We have WSO2CEP running on Azure VM which is a complex event engine and will send out the notification by its pulisher by using simple HTTP POST. However, it will work well on AWS EC2 but not Azure VM. It will throw below exception sometime.

ID: [-1] [] [2016-10-07 16:05:00,043] ERROR {org.wso2.carbon.event.output.adapter.core.OutputEventAdapter} -  Event dropped at Output Adapter '57f629ee23a74a1688b9e7c1_PUBLISHER' for tenant id '-1234', Read timed out 
java.net.SocketTimeoutException: Read timed out
    at java.net.SocketInputStream.socketRead0(Native Method)
    at java.net.SocketInputStream.socketRead(SocketInputStream.java:116)
    at java.net.SocketInputStream.read(SocketInputStream.java:170)
    at java.net.SocketInputStream.read(SocketInputStream.java:141)
    at java.io.BufferedInputStream.fill(BufferedInputStream.java:246)
    at java.io.BufferedInputStream.read(BufferedInputStream.java:265)
    at org.apache.commons.httpclient.HttpParser.readRawLine(HttpParser.java:78)
    at org.apache.commons.httpclient.HttpParser.readLine(HttpParser.java:106)
    at org.apache.commons.httpclient.HttpConnection.readLine(HttpConnection.java:1116)
    at org.apache.commons.httpclient.MultiThreadedHttpConnectionManager$HttpConnectionAdapter.readLine(MultiThreadedHttpConnectionManager.java:1413)
    at org.apache.commons.httpclient.HttpMethodBase.readStatusLine(HttpMethodBase.java:1973)
    at org.apache.commons.httpclient.HttpMethodBase.readResponse(HttpMethodBase.java:1735)
    at org.apache.commons.httpclient.HttpMethodBase.execute(HttpMethodBase.java:1098)
    at org.apache.commons.httpclient.HttpMethodDirector.executeWithRetry(HttpMethodDirector.java:398)
    at org.apache.commons.httpclient.HttpMethodDirector.executeMethod(HttpMethodDirector.java:171)
    at org.apache.commons.httpclient.HttpClient.executeMethod(HttpClient.java:397)
    at org.apache.commons.httpclient.HttpClient.executeMethod(HttpClient.java:346)
    at org.wso2.carbon.event.output.adapter.http.HTTPEventAdapter$HTTPSender.run(HTTPEventAdapter.java:317)
    at java.util.concurrent.Executors$RunnableAdapter.call(Executors.java:511)
    at java.util.concurrent.FutureTask.run(FutureTask.java:266)
    at java.util.concurrent.ThreadPoolExecutor.runWorker(ThreadPoolExecutor.java:1142)
    at java.util.concurrent.ThreadPoolExecutor$Worker.run(ThreadPoolExecutor.java:617)
    at java.lang.Thread.run(Thread.java:745)

I though it possibly caused by the issue discussed here and here. The workaround is assign the Instance-level public IP(ILPIP) to the VM. However, we are now using the Azure Resource Manager model and the all related ILPIP articles seems talk about the classic mode (Azure Service Manager).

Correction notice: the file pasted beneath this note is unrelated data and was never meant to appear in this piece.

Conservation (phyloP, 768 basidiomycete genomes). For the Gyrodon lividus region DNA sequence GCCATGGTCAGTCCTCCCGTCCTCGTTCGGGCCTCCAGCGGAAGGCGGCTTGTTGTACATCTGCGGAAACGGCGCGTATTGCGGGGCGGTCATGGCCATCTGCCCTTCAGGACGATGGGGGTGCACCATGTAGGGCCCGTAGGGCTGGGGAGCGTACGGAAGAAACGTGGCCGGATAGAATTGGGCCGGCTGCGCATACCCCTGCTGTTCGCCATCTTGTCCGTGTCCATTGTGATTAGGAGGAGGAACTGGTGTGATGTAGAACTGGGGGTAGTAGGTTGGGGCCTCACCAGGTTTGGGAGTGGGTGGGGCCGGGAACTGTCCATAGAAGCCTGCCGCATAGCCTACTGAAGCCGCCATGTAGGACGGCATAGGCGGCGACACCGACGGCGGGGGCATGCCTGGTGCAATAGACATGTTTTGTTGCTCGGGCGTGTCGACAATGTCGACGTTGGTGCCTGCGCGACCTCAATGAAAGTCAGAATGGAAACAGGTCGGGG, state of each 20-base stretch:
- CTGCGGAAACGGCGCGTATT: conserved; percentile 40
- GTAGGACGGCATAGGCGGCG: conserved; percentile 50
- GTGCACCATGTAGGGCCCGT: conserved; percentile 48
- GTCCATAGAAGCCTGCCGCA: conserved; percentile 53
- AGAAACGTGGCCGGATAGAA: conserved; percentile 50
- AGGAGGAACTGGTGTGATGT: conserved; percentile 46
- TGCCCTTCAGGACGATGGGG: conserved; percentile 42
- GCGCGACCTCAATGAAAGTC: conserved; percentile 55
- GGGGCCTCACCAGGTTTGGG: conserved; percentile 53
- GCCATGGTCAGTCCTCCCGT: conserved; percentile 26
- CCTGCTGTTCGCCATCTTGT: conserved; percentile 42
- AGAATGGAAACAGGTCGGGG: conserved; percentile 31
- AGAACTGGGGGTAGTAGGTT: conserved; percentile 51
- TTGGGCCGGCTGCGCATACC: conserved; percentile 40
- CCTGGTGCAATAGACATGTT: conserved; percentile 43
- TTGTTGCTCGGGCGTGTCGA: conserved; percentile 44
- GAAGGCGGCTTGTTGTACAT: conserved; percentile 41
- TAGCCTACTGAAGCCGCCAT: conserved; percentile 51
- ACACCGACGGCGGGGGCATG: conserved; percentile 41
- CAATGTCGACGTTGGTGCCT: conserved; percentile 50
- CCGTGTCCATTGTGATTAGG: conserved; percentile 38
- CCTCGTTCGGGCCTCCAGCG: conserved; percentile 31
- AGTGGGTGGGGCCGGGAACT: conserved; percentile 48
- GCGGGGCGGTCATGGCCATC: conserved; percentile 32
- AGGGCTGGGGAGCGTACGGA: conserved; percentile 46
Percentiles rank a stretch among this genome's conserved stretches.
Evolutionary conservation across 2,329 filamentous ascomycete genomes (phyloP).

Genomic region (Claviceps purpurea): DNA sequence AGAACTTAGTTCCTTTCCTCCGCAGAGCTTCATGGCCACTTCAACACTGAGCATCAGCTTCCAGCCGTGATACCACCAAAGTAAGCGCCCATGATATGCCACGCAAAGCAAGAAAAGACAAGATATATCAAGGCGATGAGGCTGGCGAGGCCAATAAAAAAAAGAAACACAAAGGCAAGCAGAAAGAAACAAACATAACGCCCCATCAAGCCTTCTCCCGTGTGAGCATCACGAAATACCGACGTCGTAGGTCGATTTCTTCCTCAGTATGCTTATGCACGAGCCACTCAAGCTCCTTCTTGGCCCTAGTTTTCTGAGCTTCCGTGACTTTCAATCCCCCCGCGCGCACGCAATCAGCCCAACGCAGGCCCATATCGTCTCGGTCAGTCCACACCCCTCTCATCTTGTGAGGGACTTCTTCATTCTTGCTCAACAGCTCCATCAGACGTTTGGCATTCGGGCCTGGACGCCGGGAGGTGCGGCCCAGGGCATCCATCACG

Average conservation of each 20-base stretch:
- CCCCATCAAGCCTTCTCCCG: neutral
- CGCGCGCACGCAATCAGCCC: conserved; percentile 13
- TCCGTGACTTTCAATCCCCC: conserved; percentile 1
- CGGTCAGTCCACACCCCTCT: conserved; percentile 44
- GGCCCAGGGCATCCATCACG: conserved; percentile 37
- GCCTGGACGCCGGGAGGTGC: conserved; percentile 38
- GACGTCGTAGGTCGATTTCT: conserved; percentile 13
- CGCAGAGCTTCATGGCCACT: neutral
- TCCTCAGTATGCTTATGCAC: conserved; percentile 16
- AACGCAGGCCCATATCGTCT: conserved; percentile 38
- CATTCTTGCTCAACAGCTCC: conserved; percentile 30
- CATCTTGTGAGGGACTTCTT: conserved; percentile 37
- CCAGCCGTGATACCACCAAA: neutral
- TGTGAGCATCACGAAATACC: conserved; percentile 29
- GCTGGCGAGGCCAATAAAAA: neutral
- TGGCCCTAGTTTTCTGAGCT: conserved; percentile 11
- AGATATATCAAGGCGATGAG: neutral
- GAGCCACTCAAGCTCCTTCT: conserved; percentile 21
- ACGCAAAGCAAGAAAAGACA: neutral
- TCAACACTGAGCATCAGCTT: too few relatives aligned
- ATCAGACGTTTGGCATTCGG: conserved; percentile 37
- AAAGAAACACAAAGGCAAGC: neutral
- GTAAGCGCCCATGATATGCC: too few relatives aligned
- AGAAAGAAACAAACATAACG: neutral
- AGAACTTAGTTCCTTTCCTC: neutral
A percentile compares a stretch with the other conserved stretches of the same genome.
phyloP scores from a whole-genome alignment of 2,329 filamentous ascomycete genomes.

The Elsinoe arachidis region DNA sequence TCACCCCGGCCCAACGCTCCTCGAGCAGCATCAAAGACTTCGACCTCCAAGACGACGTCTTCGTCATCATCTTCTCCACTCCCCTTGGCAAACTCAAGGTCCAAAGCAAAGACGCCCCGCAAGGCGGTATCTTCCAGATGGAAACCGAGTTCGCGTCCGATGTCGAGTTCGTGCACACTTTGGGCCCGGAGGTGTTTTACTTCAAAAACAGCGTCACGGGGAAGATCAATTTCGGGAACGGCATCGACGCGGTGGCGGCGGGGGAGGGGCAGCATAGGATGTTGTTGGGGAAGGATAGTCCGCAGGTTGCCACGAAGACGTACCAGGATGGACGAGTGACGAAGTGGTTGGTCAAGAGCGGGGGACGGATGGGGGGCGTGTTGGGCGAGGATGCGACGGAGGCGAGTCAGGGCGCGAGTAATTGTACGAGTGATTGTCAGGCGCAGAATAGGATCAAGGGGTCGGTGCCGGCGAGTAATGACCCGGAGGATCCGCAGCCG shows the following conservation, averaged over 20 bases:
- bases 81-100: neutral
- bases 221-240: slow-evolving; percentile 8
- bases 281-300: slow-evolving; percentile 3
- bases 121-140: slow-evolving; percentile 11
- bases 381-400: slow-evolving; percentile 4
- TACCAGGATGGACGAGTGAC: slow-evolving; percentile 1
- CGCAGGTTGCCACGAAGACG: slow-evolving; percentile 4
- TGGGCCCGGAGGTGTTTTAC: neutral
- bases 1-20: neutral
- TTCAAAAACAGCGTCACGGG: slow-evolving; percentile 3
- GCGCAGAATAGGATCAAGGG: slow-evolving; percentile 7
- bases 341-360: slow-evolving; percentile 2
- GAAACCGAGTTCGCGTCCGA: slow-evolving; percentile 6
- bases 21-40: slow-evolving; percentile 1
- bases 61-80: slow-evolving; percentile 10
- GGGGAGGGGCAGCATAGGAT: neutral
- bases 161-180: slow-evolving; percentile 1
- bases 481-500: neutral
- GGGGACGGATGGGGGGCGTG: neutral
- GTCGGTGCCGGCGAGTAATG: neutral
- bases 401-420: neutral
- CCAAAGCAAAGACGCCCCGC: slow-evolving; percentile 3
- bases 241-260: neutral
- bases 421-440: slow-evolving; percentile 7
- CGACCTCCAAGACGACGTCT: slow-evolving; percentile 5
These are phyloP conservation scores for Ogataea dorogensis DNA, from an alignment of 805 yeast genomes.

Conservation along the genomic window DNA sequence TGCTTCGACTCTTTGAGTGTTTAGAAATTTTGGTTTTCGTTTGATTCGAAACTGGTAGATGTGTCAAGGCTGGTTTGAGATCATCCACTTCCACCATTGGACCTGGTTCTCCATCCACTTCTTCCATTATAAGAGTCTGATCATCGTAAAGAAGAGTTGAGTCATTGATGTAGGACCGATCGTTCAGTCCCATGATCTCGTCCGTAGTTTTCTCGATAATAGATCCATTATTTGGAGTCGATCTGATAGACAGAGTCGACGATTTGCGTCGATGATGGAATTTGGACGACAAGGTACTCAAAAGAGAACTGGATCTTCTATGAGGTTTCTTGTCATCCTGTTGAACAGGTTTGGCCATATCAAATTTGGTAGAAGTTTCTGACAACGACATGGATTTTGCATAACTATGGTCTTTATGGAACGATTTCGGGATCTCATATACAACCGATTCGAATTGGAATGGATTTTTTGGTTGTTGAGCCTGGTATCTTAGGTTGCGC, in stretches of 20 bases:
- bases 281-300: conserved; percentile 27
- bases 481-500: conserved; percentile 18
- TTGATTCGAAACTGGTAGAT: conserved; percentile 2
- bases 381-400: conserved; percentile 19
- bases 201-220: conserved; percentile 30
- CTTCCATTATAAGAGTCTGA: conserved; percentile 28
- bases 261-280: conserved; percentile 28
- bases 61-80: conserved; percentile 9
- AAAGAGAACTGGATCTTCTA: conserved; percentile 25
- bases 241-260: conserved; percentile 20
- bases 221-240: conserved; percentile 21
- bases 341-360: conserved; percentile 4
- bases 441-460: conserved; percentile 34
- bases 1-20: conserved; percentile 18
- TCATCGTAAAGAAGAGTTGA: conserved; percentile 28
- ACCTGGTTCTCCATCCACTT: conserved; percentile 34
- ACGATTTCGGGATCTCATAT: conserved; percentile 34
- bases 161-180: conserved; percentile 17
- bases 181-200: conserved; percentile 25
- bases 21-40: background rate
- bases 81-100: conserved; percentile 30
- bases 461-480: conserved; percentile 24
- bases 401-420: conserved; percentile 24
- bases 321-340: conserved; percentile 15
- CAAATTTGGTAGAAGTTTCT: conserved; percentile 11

Currently we have a dynamic Public IP address assign to the Network Interface of the Virtual Machine.

Is the ARM still have ILPIP? and how can we set it up?

1 Answer 1


In brief, to my knowledge, there is no way to assign an ILPIP to an ARM VM.

Because there is no concept of ILPIP in ARM. ARM changes the network architecture.

When you assign a public IP to VM in ARM (actually, it is assigned to the vNIC connected to the VM), this IP will not be shared by other VM, which is different with ASM. In ASM, the public IP address is owned by the cloud service. All VMs belonging to same cloud service will share the public IP address. That's the reason why we need ILPIP. But in ARM, VM has its' own public IP address.

So, I would doubt if your problem is same with the link mentioned above. Please try to perform a network capture on the VM to check the exactly network behavior, which is very useful for network troubleshooting.

  • Hi Steven, thanks for the answer. According to the article. In ASM, it maintains a source NAT table and it got a hardcoded timeout value, If your application keeps a connection idle for 4 minutes, its entry in the connection table will get deleted. And AFAIK, in the ARM, even the static public IP still have a idle timeout value default to 4 mins, but why? If the public IP is no more share with any other VM in ARM architecture.
    – Bruce
    Oct 11, 2016 at 9:52
  • "but why?" - that's a good question. I've hit into this issue and spent about a week debugging & working with a vendor overcoming this issue on Azure. It's mind boggling to know that this issue had a solution in the "classic" version of Azure but in the modern version THERE IS NO WAY AROUND THIS. And the public IP has 1:1 relationship with the VM so why the need for a stateful connection table?! Even @docs, no mention that modern Azure does not support this docs.microsoft.com/en-gb/azure/virtual-network/… Microsoft, this is disgusting. WTF?!
    – joonas.fi
    Jan 23, 2017 at 9:18

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